There is no clear history to the Christmas cake, it seems quite similar to the Christmas pudding and, like the pudding, can hold its own for a good number of days. It is always there to welcome any teatime guests.

It has a lengthy ingredient list and when it is offered at teatime someone likes the icing, another does not like the marzipan (me), but I love the inside stickiness of the fruit cake part.

This is the chef Paul’s recipe, whereas I might add some prunes or figs as well.

I also make it a week or two before I need it and keep it moist with a regular supply of brandy. You need to pierce the bottom of the cake with a skewer and carefully pour over 3–4 tablespoons and repeat every four or five days. Wrap it in baking paper and cling film and store it in an airtight tin at the back of the pantry.

  • PREPARATION TIME: 3 days  
  • COOKING TIME: 4 hours minimum (maybe 5)
  • SERVES: 8-12


350g (12oz) currants

225g (8oz) sultanas

225g (8oz) raisins

75g (3oz) glacé cherries, chopped

4 tbsp brandy, plus extra for keeping it moist

250g (9oz) plain flour

Pinch of salt

Pinch of grated nutmeg

Pinch of mixed spice

250g (9oz) soft brown sugar

250g (9oz) unsalted butter

4 eggs, beaten

50g (2oz) almonds

75g (3oz) candied peel

Zest of 1 lemon

Zest of 1 large orange

2 tbsp black treacle


§ The day before baking, mix all the fruits with the brandy in a bowl, cover and leave overnight to absorb the liquid.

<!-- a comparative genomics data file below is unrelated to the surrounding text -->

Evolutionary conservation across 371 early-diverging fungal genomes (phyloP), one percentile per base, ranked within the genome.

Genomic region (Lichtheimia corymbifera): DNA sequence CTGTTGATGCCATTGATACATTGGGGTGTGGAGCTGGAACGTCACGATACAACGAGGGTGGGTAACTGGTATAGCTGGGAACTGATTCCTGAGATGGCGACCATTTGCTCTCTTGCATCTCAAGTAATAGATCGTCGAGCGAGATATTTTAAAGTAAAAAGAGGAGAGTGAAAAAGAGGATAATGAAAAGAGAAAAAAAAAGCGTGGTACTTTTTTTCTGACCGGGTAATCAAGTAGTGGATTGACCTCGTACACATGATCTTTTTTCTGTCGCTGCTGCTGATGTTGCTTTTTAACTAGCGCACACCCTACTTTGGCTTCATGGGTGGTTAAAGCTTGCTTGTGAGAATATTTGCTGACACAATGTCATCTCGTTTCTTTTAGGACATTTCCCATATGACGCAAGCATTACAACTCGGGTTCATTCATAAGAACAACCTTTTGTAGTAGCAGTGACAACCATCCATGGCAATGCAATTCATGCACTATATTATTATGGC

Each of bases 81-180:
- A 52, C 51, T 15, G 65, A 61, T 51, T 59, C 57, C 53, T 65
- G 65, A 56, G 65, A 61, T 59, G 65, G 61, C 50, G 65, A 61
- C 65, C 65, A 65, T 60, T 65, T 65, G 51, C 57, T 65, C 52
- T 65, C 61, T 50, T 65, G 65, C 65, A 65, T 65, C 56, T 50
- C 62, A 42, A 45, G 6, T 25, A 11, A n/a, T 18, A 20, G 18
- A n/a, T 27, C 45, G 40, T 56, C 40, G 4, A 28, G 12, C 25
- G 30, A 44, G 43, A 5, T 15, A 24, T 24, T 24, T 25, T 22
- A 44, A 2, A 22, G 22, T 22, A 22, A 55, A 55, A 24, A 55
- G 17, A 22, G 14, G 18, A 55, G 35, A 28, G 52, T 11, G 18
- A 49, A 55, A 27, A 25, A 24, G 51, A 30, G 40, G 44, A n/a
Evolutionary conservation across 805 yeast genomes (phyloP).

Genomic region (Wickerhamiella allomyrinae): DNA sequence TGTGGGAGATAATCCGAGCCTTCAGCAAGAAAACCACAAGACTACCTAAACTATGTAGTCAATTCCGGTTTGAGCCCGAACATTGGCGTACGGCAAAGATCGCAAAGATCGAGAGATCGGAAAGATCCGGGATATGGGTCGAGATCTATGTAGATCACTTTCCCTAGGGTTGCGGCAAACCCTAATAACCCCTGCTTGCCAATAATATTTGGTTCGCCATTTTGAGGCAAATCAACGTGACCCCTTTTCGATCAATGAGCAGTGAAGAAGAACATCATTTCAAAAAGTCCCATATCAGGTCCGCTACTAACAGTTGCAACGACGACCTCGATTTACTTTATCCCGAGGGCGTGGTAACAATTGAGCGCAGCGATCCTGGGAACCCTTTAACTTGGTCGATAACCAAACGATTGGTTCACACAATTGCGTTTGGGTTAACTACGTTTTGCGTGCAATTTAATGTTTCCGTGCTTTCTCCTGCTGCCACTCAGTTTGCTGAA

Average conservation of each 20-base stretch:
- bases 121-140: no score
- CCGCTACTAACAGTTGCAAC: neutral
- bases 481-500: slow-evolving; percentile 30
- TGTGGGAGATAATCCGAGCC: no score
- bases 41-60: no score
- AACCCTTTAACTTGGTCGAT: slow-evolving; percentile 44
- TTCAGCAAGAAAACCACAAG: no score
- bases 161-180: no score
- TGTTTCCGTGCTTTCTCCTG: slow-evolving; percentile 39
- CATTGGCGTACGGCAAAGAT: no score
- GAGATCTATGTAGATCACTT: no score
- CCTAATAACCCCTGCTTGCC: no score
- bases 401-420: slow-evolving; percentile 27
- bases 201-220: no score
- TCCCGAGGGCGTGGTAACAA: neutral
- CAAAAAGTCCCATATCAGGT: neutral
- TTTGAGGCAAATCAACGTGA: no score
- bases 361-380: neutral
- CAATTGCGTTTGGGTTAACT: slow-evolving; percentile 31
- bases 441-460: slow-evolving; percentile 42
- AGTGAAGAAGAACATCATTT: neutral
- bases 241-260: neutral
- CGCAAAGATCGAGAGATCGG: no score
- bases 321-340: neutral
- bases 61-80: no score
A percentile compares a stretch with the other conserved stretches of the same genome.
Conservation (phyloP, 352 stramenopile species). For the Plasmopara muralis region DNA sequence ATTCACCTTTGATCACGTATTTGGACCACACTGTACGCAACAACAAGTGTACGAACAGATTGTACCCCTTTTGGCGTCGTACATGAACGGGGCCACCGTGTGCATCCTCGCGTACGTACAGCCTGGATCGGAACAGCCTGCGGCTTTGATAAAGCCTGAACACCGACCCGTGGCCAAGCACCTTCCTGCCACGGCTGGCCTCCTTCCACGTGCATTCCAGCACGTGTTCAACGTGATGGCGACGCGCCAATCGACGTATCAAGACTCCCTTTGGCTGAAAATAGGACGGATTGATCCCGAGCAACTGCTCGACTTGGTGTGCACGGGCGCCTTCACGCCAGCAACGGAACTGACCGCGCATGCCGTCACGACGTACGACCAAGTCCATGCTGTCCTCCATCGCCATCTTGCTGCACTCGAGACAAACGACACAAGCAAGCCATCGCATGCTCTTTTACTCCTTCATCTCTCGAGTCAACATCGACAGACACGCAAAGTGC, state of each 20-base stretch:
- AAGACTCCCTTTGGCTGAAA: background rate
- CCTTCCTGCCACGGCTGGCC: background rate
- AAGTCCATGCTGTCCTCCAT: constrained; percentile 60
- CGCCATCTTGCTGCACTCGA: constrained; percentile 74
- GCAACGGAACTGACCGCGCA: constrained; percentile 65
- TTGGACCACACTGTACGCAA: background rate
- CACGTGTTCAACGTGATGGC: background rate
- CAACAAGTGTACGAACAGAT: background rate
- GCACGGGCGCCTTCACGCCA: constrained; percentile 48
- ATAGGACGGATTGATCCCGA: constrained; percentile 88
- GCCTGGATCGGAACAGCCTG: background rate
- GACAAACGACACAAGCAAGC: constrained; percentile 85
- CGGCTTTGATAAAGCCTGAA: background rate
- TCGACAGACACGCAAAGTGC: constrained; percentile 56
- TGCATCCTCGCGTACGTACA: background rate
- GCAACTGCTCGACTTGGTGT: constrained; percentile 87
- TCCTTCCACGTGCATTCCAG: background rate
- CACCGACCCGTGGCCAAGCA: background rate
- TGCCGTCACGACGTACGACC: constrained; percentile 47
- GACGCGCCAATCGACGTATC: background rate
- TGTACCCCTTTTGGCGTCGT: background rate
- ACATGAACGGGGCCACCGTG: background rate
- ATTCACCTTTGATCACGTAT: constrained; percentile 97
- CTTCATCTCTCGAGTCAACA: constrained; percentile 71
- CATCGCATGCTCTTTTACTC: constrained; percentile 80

§ The next day, preheat the oven to 140°C/275°F/Gas mark 1 and grease and line a 17cm (7 inch) cake tin.

§ Sift the flour, salt and spices in a large mixing bowl, making sure you aerate the flour well.

§ In a separate bowl, whisk the sugar and butter together until pale-looking. Now add your beaten eggs to that mixture slowly, one at a time, and keep whisking so as not to curdle.

§ Now gently fold in the mixed spiced flour. Take your time and don’t knock out the air from the flour. Finally, add the brandy-soaked fruits, nuts, peel, zest and treacle. Keep folding (do not beat).

§ Now transfer the batter to the cake tin and place in the oven to bake. Do not feel the need to check on this cake for the first 4 hours – it takes a long time but is well worth the wait.

§ When cooked (a skewer inserted into the centre should come out cleanly), leave the cake in the tin for a good 30–40 minutes before turning out onto a wired rack. When cold, turn it over and make a few little holes evenly over the base with a skewer and drip more alcohol into your cake. Repeat at intervals as Christmas nears, always carefully rewrapping the cake in baking paper and keeping it airtight afterwards.

§ Now you can ice and dress your cake, either with fondant icing or Royal icing, but start with a base layer of marzipan.